Violence Against Women Act (VAWA)
Most people immigrate to the United States in hope of a better life. Unfortunately, some immigrants are victims of domestic abuse once they arrive. If a non-citizen is living in an abusive relationship and meets certain requirements, he or she may be eligible for a visa or other lawful status under the Violence Against Women Act (VAWA).
The Violence Against Women Act is Federal law originally passed by Congress in 1994. It allows immigrants that are victims of domestic violence or abuse to obtain legal status in the United States. While many individuals are dependent upon the party that is abusing them, if they are being abused they should not have to depend upon their abusers for immigration purposes. Immigration status can also be used to coerce or harass a spouse or child in a domestic violence situation and the victim could be afraid to report the abuse because they believe they will be deported. Violence Against Women Act (VAWA) allows the victims of domestic violence to escape the abuse without having to worry about their immigration status.
VAWA has been amended a number of times since 1994. In 2000, Congress passed the Battered Immigrant Women Protection Act which created new categories of visas for specific situations that affect women in particular. In 2005, VAWA was amended to provide even more comprehensive protection to the abused, including the elderly in some situations.
In order to be eligible for protection under VAWA, the spouse, former spouse or child must be the victim of abuse by a United States citizen or lawful permanent resident. The parent of a child being abused by a citizen or lawful permanent resident can petition for VAWA protection on his or her behalf. If the victim meets the eligibility requirements, the victim or parent can start the self-petition process for protection. Self-petitioning means that the abused or parent of the abused can file on his or her own behalf and for his or her child without the need for the abuser to be involved or even be aware. This can be important in domestic violence situations as a victim might be subjected to further abuse if it is discovered that he or she has filed for protection of this kind. During this process the petitioner will have to prove that the particular type of domestic relationship exists, that the victim resides with the abuser and that the victim has good moral character, among other things.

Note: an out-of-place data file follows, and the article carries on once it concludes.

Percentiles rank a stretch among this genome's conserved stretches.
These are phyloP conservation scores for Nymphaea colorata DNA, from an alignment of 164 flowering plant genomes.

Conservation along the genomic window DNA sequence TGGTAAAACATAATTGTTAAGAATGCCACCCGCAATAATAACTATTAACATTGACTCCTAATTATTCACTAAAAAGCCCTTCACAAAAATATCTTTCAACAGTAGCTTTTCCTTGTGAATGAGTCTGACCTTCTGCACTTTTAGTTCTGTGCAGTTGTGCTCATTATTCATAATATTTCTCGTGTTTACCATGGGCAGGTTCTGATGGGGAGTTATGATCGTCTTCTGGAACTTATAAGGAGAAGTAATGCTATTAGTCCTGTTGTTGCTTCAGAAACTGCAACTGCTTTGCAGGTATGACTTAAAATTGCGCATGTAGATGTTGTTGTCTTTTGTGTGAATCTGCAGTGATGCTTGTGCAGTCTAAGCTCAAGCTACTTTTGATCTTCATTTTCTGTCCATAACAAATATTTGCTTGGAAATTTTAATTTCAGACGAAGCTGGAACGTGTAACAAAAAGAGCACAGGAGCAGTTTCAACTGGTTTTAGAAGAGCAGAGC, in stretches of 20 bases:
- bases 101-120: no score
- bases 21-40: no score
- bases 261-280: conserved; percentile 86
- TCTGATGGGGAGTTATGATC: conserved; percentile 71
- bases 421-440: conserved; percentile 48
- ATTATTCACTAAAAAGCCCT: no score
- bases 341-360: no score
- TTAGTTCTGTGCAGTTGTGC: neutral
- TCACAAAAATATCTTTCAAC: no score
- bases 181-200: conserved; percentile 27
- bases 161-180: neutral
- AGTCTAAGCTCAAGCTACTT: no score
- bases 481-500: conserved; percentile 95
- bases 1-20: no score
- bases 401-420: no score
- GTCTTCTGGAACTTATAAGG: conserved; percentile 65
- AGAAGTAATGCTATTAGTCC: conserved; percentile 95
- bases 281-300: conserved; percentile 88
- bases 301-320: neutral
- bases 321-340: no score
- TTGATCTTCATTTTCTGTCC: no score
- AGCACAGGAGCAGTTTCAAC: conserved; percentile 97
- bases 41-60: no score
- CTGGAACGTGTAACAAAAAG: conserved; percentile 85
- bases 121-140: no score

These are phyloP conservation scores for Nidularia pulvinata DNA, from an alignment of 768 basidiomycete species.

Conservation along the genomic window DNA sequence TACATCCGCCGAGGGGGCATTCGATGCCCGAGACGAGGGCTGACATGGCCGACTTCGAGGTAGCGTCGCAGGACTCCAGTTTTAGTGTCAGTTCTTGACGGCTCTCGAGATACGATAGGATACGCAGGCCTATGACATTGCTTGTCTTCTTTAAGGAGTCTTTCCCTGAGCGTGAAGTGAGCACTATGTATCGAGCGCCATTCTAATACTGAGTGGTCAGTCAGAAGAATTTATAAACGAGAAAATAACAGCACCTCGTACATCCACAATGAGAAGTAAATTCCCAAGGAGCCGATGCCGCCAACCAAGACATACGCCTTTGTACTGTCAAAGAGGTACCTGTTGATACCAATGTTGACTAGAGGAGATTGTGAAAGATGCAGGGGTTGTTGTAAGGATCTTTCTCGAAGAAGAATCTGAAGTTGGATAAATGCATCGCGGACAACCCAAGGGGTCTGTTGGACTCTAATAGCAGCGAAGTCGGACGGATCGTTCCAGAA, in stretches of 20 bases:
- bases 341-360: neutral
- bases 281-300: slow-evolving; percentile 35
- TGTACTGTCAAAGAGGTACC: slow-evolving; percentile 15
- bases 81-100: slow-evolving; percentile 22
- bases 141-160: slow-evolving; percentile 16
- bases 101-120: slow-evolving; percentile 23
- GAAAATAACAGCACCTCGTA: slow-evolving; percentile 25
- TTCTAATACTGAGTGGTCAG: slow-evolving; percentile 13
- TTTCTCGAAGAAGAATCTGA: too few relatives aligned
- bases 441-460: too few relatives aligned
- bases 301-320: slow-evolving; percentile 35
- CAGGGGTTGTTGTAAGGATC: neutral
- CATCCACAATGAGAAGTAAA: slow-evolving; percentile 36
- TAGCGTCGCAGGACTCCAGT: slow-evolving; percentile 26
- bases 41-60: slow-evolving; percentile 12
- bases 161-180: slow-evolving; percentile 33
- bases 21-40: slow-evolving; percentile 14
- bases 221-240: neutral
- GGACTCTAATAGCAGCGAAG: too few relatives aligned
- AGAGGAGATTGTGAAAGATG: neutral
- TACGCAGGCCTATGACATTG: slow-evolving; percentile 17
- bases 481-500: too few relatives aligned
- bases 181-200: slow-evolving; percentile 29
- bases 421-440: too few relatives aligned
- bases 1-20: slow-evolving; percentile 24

If the VAWA petition is approved, the person may be entitled to Deferred Action if he or she is residing in the country illegally. He or she may also be given the ability to file an application for a visa or lawful permanent resident status. The victim could also be given authorization to work in the United States. If the victim is facing removal for some reason, it could be cancelled based on a Violence Against Women Act (VAWA) application.
Applying for protection under VAWA can be frightening and a seasoned immigration attorney can help to address all of your concerns. Contact our office today for a consultation.